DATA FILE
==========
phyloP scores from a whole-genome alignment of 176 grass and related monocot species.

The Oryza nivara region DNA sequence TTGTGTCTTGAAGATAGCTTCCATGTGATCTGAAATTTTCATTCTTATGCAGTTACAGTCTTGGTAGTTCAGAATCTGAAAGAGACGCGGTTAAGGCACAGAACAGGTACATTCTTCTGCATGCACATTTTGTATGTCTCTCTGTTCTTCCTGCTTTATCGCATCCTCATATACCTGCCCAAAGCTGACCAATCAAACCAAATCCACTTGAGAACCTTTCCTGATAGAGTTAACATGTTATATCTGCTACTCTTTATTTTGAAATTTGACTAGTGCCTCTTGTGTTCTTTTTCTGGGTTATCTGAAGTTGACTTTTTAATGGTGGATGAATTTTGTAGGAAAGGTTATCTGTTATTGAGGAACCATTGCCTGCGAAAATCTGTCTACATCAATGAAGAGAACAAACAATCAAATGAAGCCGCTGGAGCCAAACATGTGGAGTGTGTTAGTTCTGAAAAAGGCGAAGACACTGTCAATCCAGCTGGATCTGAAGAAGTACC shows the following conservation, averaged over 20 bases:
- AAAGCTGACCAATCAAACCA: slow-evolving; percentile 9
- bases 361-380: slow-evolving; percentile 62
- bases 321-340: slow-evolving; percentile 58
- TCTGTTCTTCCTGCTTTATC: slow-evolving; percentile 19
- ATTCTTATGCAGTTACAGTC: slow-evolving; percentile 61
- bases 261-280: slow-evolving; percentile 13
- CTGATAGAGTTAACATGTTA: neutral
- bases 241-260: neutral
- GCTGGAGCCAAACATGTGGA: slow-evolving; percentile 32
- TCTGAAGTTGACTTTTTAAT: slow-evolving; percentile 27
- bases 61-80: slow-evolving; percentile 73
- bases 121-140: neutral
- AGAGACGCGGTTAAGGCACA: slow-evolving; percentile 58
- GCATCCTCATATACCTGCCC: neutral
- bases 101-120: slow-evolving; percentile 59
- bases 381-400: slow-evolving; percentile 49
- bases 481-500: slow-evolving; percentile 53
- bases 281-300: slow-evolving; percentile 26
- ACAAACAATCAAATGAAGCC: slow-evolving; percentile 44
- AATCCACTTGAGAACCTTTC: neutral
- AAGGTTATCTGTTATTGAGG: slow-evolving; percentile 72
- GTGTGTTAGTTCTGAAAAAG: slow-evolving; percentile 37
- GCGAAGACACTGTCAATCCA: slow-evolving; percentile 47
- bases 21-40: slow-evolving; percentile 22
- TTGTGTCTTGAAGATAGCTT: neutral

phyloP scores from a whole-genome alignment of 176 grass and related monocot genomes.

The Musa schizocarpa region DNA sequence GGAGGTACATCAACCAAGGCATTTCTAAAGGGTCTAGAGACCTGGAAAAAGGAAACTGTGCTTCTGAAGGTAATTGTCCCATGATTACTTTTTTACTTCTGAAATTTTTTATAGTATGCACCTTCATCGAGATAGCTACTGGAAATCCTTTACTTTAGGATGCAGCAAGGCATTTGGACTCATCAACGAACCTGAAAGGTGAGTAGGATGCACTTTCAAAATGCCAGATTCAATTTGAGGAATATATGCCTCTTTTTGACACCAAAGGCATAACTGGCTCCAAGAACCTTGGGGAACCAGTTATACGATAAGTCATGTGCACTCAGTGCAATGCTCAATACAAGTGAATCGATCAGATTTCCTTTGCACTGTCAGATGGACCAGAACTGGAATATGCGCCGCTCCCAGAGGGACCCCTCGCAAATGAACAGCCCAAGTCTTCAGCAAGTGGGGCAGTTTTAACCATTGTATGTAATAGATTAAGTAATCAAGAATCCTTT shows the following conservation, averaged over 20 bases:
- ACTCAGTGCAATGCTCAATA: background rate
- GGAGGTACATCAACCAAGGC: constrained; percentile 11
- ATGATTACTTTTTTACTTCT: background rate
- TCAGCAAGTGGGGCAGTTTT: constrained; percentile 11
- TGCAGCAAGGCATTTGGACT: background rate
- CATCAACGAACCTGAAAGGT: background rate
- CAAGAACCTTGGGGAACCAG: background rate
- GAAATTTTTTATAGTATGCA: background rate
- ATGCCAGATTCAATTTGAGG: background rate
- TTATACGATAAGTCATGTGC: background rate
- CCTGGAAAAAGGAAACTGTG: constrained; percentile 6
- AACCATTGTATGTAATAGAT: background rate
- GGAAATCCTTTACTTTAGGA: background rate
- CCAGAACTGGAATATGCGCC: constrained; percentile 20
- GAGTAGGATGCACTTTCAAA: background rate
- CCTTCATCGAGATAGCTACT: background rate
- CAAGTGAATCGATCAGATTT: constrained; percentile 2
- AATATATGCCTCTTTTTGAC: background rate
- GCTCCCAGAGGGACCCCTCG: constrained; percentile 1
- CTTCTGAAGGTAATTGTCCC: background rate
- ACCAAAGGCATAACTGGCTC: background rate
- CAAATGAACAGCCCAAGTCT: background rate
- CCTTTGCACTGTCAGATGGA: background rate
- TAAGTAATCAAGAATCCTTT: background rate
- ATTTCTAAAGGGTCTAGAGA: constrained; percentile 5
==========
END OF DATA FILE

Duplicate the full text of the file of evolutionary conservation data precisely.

phyloP scores from a whole-genome alignment of 176 grass and related monocot species.

The Oryza nivara region DNA sequence TTGTGTCTTGAAGATAGCTTCCATGTGATCTGAAATTTTCATTCTTATGCAGTTACAGTCTTGGTAGTTCAGAATCTGAAAGAGACGCGGTTAAGGCACAGAACAGGTACATTCTTCTGCATGCACATTTTGTATGTCTCTCTGTTCTTCCTGCTTTATCGCATCCTCATATACCTGCCCAAAGCTGACCAATCAAACCAAATCCACTTGAGAACCTTTCCTGATAGAGTTAACATGTTATATCTGCTACTCTTTATTTTGAAATTTGACTAGTGCCTCTTGTGTTCTTTTTCTGGGTTATCTGAAGTTGACTTTTTAATGGTGGATGAATTTTGTAGGAAAGGTTATCTGTTATTGAGGAACCATTGCCTGCGAAAATCTGTCTACATCAATGAAGAGAACAAACAATCAAATGAAGCCGCTGGAGCCAAACATGTGGAGTGTGTTAGTTCTGAAAAAGGCGAAGACACTGTCAATCCAGCTGGATCTGAAGAAGTACC shows the following conservation, averaged over 20 bases:
- AAAGCTGACCAATCAAACCA: slow-evolving; percentile 9
- bases 361-380: slow-evolving; percentile 62
- bases 321-340: slow-evolving; percentile 58
- TCTGTTCTTCCTGCTTTATC: slow-evolving; percentile 19
- ATTCTTATGCAGTTACAGTC: slow-evolving; percentile 61
- bases 261-280: slow-evolving; percentile 13
- CTGATAGAGTTAACATGTTA: neutral
- bases 241-260: neutral
- GCTGGAGCCAAACATGTGGA: slow-evolving; percentile 32
- TCTGAAGTTGACTTTTTAAT: slow-evolving; percentile 27
- bases 61-80: slow-evolving; percentile 73
- bases 121-140: neutral
- AGAGACGCGGTTAAGGCACA: slow-evolving; percentile 58
- GCATCCTCATATACCTGCCC: neutral
- bases 101-120: slow-evolving; percentile 59
- bases 381-400: slow-evolving; percentile 49
- bases 481-500: slow-evolving; percentile 53
- bases 281-300: slow-evolving; percentile 26
- ACAAACAATCAAATGAAGCC: slow-evolving; percentile 44
- AATCCACTTGAGAACCTTTC: neutral
- AAGGTTATCTGTTATTGAGG: slow-evolving; percentile 72
- GTGTGTTAGTTCTGAAAAAG: slow-evolving; percentile 37
- GCGAAGACACTGTCAATCCA: slow-evolving; percentile 47
- bases 21-40: slow-evolving; percentile 22
- TTGTGTCTTGAAGATAGCTT: neutral

phyloP scores from a whole-genome alignment of 176 grass and related monocot genomes.

The Musa schizocarpa region DNA sequence GGAGGTACATCAACCAAGGCATTTCTAAAGGGTCTAGAGACCTGGAAAAAGGAAACTGTGCTTCTGAAGGTAATTGTCCCATGATTACTTTTTTACTTCTGAAATTTTTTATAGTATGCACCTTCATCGAGATAGCTACTGGAAATCCTTTACTTTAGGATGCAGCAAGGCATTTGGACTCATCAACGAACCTGAAAGGTGAGTAGGATGCACTTTCAAAATGCCAGATTCAATTTGAGGAATATATGCCTCTTTTTGACACCAAAGGCATAACTGGCTCCAAGAACCTTGGGGAACCAGTTATACGATAAGTCATGTGCACTCAGTGCAATGCTCAATACAAGTGAATCGATCAGATTTCCTTTGCACTGTCAGATGGACCAGAACTGGAATATGCGCCGCTCCCAGAGGGACCCCTCGCAAATGAACAGCCCAAGTCTTCAGCAAGTGGGGCAGTTTTAACCATTGTATGTAATAGATTAAGTAATCAAGAATCCTTT shows the following conservation, averaged over 20 bases:
- ACTCAGTGCAATGCTCAATA: background rate
- GGAGGTACATCAACCAAGGC: constrained; percentile 11
- ATGATTACTTTTTTACTTCT: background rate
- TCAGCAAGTGGGGCAGTTTT: constrained; percentile 11
- TGCAGCAAGGCATTTGGACT: background rate
- CATCAACGAACCTGAAAGGT: background rate
- CAAGAACCTTGGGGAACCAG: background rate
- GAAATTTTTTATAGTATGCA: background rate
- ATGCCAGATTCAATTTGAGG: background rate
- TTATACGATAAGTCATGTGC: background rate
- CCTGGAAAAAGGAAACTGTG: constrained; percentile 6
- AACCATTGTATGTAATAGAT: background rate
- GGAAATCCTTTACTTTAGGA: background rate
- CCAGAACTGGAATATGCGCC: constrained; percentile 20
- GAGTAGGATGCACTTTCAAA: background rate
- CCTTCATCGAGATAGCTACT: background rate
- CAAGTGAATCGATCAGATTT: constrained; percentile 2
- AATATATGCCTCTTTTTGAC: background rate
- GCTCCCAGAGGGACCCCTCG: constrained; percentile 1
- CTTCTGAAGGTAATTGTCCC: background rate
- ACCAAAGGCATAACTGGCTC: background rate
- CAAATGAACAGCCCAAGTCT: background rate
- CCTTTGCACTGTCAGATGGA: background rate
- TAAGTAATCAAGAATCCTTT: background rate
- ATTTCTAAAGGGTCTAGAGA: constrained; percentile 5